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08-02-2013, 08:09 AM
Post: #66
RE: John Surratt
John,Thank you very much.-Herb
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08-02-2013, 09:13 AM
Post: #67
RE: John Surratt
I love Starkey's book, but couldn't finish Higham's. However, I do not consider either author a true expert in the field of the Lincoln assassination (sorry if that irritates anyone). I also worked with Mr. Higham while he was working on his book. I ended up transferring him over to Joan Chaconas on my staff because she has much more patience in dealing with people who refuse to accept documentation when it doesn't fit their theory.
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08-02-2013, 01:53 PM (This post was last modified: 08-02-2013 02:03 PM by John Fazio.)
Post: #68
RE: John Surratt
(07-30-2013 08:13 PM)Rhatkinson Wrote:  John,

That was an excellent post. You have raised several fascinating points and I wonder if you would be so kind as to post your thoughts on what you believe to be the true story of the assassination? It would be a great book actually, but I would very much enjoy your synopsis on the issues of what you believe to be the truth concerning Booth's plan, his backing in Richmond, Surratt's location on 4/14, and the prior knowledge of CSA informants on the night that Lincoln was killed.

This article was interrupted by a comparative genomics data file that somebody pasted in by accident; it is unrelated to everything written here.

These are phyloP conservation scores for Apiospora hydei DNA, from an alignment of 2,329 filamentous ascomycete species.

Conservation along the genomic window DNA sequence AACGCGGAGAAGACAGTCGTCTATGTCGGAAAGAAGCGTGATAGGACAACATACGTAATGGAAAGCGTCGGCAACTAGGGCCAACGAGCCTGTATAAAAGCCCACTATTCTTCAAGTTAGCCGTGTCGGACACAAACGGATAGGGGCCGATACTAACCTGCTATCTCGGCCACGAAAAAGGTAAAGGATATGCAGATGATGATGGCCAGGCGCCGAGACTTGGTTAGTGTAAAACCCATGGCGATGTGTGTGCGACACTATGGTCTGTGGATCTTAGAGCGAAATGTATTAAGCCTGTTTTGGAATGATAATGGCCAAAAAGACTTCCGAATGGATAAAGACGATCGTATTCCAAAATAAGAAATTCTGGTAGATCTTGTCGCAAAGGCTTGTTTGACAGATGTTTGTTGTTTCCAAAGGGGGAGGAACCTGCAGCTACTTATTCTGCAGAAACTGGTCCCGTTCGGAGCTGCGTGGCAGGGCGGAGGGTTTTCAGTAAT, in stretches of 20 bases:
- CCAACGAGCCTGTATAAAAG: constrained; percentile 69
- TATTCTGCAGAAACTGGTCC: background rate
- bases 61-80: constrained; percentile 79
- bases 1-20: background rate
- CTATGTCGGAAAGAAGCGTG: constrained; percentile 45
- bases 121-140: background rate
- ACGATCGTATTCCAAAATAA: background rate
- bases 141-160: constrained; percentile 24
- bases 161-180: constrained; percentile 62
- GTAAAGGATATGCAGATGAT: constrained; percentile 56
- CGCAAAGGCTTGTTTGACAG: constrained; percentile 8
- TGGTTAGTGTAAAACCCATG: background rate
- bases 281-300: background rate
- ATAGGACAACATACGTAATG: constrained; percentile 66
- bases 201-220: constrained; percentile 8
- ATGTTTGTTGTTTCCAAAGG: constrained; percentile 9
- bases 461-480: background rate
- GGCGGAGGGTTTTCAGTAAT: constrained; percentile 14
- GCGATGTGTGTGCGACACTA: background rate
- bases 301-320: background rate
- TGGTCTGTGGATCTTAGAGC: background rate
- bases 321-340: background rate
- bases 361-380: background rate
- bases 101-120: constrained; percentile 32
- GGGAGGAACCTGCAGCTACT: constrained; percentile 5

Thanks,
Heath


Heath:

I got part of the wallpaper up and had a go at the itch, so here's the synopsis you requested. In my opinion:

1. The Civil War, and therefore the assassination and attempted decapitation of the government, can be traced back to 1619, the year the first slaves were brought here. Slavery was the root of all evil, but it had many dimensions, including political, economic, social, cultural and moral ones. Climate, geography and demographics all played into it.
2. Lincoln's life was in danger from the moment he was nominated by his party. He received 10,000 threats against his life from that day through 4-14-65 and many attempts were actually made on his life.
3. Black flag warfare characterized the entire war and even preceded it. After the Wistar and Dahlgren-Kilpartrick Raids, the gloves were completely off and the brass knuckles were completely on. Lincoln was in Confederate crosshairs from March, 1864.
4. Booth and his action team were only one of many teams and individuals in action against Lincoln and his government.
5. Booth and his team were not good people, to put it mildly. The ones who came closest to that description were Sam Arnold and Michael O'Laughlen.They might have led decent lives, but they were weak and always needed money. Mrs. Surratt and Dr. Mudd were religious hypocrites and were both guilty.